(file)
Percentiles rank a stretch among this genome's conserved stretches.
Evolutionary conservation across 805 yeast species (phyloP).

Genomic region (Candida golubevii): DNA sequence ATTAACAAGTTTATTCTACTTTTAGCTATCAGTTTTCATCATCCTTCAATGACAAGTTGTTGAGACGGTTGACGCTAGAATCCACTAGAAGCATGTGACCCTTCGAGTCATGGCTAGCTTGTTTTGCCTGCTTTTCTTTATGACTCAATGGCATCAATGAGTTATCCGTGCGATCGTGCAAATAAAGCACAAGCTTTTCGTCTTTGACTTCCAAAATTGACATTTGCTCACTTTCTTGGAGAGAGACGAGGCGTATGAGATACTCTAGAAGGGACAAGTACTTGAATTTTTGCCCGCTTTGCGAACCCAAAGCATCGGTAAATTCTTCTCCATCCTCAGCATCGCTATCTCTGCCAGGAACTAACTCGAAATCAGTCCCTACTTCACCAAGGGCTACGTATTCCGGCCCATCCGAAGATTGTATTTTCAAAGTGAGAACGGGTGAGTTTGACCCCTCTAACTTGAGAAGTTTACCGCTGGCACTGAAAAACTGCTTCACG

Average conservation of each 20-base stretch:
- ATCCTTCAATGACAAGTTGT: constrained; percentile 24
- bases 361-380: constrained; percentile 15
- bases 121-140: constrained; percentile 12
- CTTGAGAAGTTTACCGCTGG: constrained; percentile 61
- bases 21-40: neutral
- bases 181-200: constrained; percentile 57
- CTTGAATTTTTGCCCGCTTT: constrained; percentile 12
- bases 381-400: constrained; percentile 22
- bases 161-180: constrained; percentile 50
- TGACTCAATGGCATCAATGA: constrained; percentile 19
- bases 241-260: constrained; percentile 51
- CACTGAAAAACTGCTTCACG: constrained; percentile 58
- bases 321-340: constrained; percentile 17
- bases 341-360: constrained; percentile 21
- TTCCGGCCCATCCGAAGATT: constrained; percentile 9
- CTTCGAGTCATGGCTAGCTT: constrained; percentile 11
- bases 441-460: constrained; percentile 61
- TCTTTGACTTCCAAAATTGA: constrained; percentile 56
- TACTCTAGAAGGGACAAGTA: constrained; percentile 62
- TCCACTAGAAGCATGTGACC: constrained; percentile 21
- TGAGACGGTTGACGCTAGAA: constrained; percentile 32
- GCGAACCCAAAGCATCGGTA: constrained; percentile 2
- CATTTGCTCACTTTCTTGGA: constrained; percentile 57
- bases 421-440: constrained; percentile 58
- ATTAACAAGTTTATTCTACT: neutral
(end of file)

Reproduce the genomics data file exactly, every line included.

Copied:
Percentiles rank a stretch among this genome's conserved stretches.
Evolutionary conservation across 805 yeast species (phyloP).

Genomic region (Candida golubevii): DNA sequence ATTAACAAGTTTATTCTACTTTTAGCTATCAGTTTTCATCATCCTTCAATGACAAGTTGTTGAGACGGTTGACGCTAGAATCCACTAGAAGCATGTGACCCTTCGAGTCATGGCTAGCTTGTTTTGCCTGCTTTTCTTTATGACTCAATGGCATCAATGAGTTATCCGTGCGATCGTGCAAATAAAGCACAAGCTTTTCGTCTTTGACTTCCAAAATTGACATTTGCTCACTTTCTTGGAGAGAGACGAGGCGTATGAGATACTCTAGAAGGGACAAGTACTTGAATTTTTGCCCGCTTTGCGAACCCAAAGCATCGGTAAATTCTTCTCCATCCTCAGCATCGCTATCTCTGCCAGGAACTAACTCGAAATCAGTCCCTACTTCACCAAGGGCTACGTATTCCGGCCCATCCGAAGATTGTATTTTCAAAGTGAGAACGGGTGAGTTTGACCCCTCTAACTTGAGAAGTTTACCGCTGGCACTGAAAAACTGCTTCACG

Average conservation of each 20-base stretch:
- ATCCTTCAATGACAAGTTGT: constrained; percentile 24
- bases 361-380: constrained; percentile 15
- bases 121-140: constrained; percentile 12
- CTTGAGAAGTTTACCGCTGG: constrained; percentile 61
- bases 21-40: neutral
- bases 181-200: constrained; percentile 57
- CTTGAATTTTTGCCCGCTTT: constrained; percentile 12
- bases 381-400: constrained; percentile 22
- bases 161-180: constrained; percentile 50
- TGACTCAATGGCATCAATGA: constrained; percentile 19
- bases 241-260: constrained; percentile 51
- CACTGAAAAACTGCTTCACG: constrained; percentile 58
- bases 321-340: constrained; percentile 17
- bases 341-360: constrained; percentile 21
- TTCCGGCCCATCCGAAGATT: constrained; percentile 9
- CTTCGAGTCATGGCTAGCTT: constrained; percentile 11
- bases 441-460: constrained; percentile 61
- TCTTTGACTTCCAAAATTGA: constrained; percentile 56
- TACTCTAGAAGGGACAAGTA: constrained; percentile 62
- TCCACTAGAAGCATGTGACC: constrained; percentile 21
- TGAGACGGTTGACGCTAGAA: constrained; percentile 32
- GCGAACCCAAAGCATCGGTA: constrained; percentile 2
- CATTTGCTCACTTTCTTGGA: constrained; percentile 57
- bases 421-440: constrained; percentile 58
- ATTAACAAGTTTATTCTACT: neutral